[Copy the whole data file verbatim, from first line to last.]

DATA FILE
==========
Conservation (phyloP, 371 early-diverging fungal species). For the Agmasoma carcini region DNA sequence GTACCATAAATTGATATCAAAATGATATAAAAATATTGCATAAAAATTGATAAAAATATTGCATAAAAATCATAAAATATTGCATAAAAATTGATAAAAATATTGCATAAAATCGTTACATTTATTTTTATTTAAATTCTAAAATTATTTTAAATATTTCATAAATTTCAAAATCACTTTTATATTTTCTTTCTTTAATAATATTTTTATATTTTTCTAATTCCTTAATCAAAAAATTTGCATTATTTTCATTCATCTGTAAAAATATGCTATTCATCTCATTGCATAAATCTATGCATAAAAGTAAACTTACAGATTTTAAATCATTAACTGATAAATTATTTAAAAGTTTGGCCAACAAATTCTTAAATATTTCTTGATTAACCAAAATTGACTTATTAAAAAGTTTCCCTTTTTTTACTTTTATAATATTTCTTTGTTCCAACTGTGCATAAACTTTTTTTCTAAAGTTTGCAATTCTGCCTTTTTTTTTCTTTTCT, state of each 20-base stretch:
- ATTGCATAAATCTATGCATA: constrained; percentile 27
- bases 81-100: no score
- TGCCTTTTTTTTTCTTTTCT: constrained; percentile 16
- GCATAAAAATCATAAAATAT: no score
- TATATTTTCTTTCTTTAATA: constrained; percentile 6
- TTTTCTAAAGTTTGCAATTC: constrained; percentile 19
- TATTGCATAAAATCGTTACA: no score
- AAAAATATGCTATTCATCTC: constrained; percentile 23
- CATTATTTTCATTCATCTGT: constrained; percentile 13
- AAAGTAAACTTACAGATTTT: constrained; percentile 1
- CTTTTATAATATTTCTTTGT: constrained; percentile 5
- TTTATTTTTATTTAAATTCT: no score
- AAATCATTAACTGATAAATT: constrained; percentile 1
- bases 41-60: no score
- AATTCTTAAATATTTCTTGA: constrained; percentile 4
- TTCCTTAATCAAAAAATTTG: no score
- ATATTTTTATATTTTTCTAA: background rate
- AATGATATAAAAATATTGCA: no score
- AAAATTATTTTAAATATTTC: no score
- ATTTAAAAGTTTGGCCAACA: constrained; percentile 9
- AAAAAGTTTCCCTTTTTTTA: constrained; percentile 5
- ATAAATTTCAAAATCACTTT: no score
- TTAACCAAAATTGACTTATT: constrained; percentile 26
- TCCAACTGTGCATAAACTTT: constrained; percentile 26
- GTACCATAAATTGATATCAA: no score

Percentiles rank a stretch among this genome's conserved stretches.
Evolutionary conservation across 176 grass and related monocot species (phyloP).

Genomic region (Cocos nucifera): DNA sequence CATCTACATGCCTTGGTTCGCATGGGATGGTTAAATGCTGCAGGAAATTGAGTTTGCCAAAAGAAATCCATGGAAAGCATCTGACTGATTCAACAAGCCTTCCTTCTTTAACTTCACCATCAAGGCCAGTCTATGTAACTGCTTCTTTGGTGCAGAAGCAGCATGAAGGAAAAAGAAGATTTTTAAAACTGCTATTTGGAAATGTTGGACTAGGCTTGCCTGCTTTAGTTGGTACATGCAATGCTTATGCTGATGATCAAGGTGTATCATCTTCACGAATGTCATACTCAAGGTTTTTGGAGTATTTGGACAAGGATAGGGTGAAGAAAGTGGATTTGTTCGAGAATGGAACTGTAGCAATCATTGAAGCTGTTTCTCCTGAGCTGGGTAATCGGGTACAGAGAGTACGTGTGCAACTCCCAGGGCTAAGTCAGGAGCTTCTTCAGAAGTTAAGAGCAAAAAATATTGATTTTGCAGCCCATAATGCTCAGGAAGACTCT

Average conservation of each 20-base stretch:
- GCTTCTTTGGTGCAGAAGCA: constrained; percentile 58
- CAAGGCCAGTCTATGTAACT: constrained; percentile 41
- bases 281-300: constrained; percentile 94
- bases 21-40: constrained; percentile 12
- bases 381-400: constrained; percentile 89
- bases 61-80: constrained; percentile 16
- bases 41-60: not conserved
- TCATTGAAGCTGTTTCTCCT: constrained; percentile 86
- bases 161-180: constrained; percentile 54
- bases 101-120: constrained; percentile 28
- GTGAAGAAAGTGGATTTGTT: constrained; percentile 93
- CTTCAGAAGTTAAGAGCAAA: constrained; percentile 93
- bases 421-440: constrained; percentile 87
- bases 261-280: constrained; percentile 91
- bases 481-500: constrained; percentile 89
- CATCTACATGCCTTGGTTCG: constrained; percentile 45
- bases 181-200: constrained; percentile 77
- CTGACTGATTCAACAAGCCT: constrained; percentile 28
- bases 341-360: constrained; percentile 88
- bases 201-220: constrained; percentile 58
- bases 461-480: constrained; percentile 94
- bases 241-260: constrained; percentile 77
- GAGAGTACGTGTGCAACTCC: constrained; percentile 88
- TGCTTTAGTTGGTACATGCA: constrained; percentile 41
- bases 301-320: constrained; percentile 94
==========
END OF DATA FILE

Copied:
Conservation (phyloP, 371 early-diverging fungal species). For the Agmasoma carcini region DNA sequence GTACCATAAATTGATATCAAAATGATATAAAAATATTGCATAAAAATTGATAAAAATATTGCATAAAAATCATAAAATATTGCATAAAAATTGATAAAAATATTGCATAAAATCGTTACATTTATTTTTATTTAAATTCTAAAATTATTTTAAATATTTCATAAATTTCAAAATCACTTTTATATTTTCTTTCTTTAATAATATTTTTATATTTTTCTAATTCCTTAATCAAAAAATTTGCATTATTTTCATTCATCTGTAAAAATATGCTATTCATCTCATTGCATAAATCTATGCATAAAAGTAAACTTACAGATTTTAAATCATTAACTGATAAATTATTTAAAAGTTTGGCCAACAAATTCTTAAATATTTCTTGATTAACCAAAATTGACTTATTAAAAAGTTTCCCTTTTTTTACTTTTATAATATTTCTTTGTTCCAACTGTGCATAAACTTTTTTTCTAAAGTTTGCAATTCTGCCTTTTTTTTTCTTTTCT, state of each 20-base stretch:
- ATTGCATAAATCTATGCATA: constrained; percentile 27
- bases 81-100: no score
- TGCCTTTTTTTTTCTTTTCT: constrained; percentile 16
- GCATAAAAATCATAAAATAT: no score
- TATATTTTCTTTCTTTAATA: constrained; percentile 6
- TTTTCTAAAGTTTGCAATTC: constrained; percentile 19
- TATTGCATAAAATCGTTACA: no score
- AAAAATATGCTATTCATCTC: constrained; percentile 23
- CATTATTTTCATTCATCTGT: constrained; percentile 13
- AAAGTAAACTTACAGATTTT: constrained; percentile 1
- CTTTTATAATATTTCTTTGT: constrained; percentile 5
- TTTATTTTTATTTAAATTCT: no score
- AAATCATTAACTGATAAATT: constrained; percentile 1
- bases 41-60: no score
- AATTCTTAAATATTTCTTGA: constrained; percentile 4
- TTCCTTAATCAAAAAATTTG: no score
- ATATTTTTATATTTTTCTAA: background rate
- AATGATATAAAAATATTGCA: no score
- AAAATTATTTTAAATATTTC: no score
- ATTTAAAAGTTTGGCCAACA: constrained; percentile 9
- AAAAAGTTTCCCTTTTTTTA: constrained; percentile 5
- ATAAATTTCAAAATCACTTT: no score
- TTAACCAAAATTGACTTATT: constrained; percentile 26
- TCCAACTGTGCATAAACTTT: constrained; percentile 26
- GTACCATAAATTGATATCAA: no score

Percentiles rank a stretch among this genome's conserved stretches.
Evolutionary conservation across 176 grass and related monocot species (phyloP).

Genomic region (Cocos nucifera): DNA sequence CATCTACATGCCTTGGTTCGCATGGGATGGTTAAATGCTGCAGGAAATTGAGTTTGCCAAAAGAAATCCATGGAAAGCATCTGACTGATTCAACAAGCCTTCCTTCTTTAACTTCACCATCAAGGCCAGTCTATGTAACTGCTTCTTTGGTGCAGAAGCAGCATGAAGGAAAAAGAAGATTTTTAAAACTGCTATTTGGAAATGTTGGACTAGGCTTGCCTGCTTTAGTTGGTACATGCAATGCTTATGCTGATGATCAAGGTGTATCATCTTCACGAATGTCATACTCAAGGTTTTTGGAGTATTTGGACAAGGATAGGGTGAAGAAAGTGGATTTGTTCGAGAATGGAACTGTAGCAATCATTGAAGCTGTTTCTCCTGAGCTGGGTAATCGGGTACAGAGAGTACGTGTGCAACTCCCAGGGCTAAGTCAGGAGCTTCTTCAGAAGTTAAGAGCAAAAAATATTGATTTTGCAGCCCATAATGCTCAGGAAGACTCT

Average conservation of each 20-base stretch:
- GCTTCTTTGGTGCAGAAGCA: constrained; percentile 58
- CAAGGCCAGTCTATGTAACT: constrained; percentile 41
- bases 281-300: constrained; percentile 94
- bases 21-40: constrained; percentile 12
- bases 381-400: constrained; percentile 89
- bases 61-80: constrained; percentile 16
- bases 41-60: not conserved
- TCATTGAAGCTGTTTCTCCT: constrained; percentile 86
- bases 161-180: constrained; percentile 54
- bases 101-120: constrained; percentile 28
- GTGAAGAAAGTGGATTTGTT: constrained; percentile 93
- CTTCAGAAGTTAAGAGCAAA: constrained; percentile 93
- bases 421-440: constrained; percentile 87
- bases 261-280: constrained; percentile 91
- bases 481-500: constrained; percentile 89
- CATCTACATGCCTTGGTTCG: constrained; percentile 45
- bases 181-200: constrained; percentile 77
- CTGACTGATTCAACAAGCCT: constrained; percentile 28
- bases 341-360: constrained; percentile 88
- bases 201-220: constrained; percentile 58
- bases 461-480: constrained; percentile 94
- bases 241-260: constrained; percentile 77
- GAGAGTACGTGTGCAACTCC: constrained; percentile 88
- TGCTTTAGTTGGTACATGCA: constrained; percentile 41
- bases 301-320: constrained; percentile 94